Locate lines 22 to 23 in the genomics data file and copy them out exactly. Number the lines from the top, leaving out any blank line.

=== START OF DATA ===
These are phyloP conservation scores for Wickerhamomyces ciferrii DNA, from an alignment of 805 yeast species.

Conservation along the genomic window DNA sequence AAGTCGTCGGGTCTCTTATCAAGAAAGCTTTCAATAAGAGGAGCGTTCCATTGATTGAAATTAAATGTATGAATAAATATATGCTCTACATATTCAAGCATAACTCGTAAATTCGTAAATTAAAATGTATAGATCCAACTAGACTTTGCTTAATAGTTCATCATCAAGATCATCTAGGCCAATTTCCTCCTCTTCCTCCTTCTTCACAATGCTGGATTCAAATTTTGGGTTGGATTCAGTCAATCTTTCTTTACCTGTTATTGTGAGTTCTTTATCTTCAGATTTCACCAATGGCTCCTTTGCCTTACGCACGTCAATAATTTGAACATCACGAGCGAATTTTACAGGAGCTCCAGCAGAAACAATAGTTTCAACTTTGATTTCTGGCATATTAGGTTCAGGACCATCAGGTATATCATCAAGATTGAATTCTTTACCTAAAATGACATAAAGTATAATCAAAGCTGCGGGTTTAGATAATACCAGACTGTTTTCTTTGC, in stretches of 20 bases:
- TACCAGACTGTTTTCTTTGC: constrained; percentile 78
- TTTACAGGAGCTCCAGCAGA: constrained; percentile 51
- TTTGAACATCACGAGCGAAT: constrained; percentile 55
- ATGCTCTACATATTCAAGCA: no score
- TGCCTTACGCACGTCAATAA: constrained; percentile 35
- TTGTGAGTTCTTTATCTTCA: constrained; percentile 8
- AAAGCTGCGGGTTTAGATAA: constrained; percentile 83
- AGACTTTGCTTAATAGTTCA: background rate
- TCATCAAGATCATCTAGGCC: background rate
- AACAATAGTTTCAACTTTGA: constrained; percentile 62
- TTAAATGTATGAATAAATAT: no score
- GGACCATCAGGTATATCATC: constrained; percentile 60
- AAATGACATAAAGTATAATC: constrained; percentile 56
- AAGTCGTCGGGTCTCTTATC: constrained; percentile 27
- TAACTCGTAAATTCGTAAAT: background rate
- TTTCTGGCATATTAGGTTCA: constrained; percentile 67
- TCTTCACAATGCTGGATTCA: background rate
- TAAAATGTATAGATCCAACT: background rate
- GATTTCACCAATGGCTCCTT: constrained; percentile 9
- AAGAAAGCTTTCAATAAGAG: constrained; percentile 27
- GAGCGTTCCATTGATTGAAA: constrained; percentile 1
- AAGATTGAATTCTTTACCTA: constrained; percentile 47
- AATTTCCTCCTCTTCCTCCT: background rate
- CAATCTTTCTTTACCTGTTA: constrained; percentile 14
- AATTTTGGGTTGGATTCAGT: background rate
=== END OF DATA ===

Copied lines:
- AAGAAAGCTTTCAATAAGAG: constrained; percentile 27
- GAGCGTTCCATTGATTGAAA: constrained; percentile 1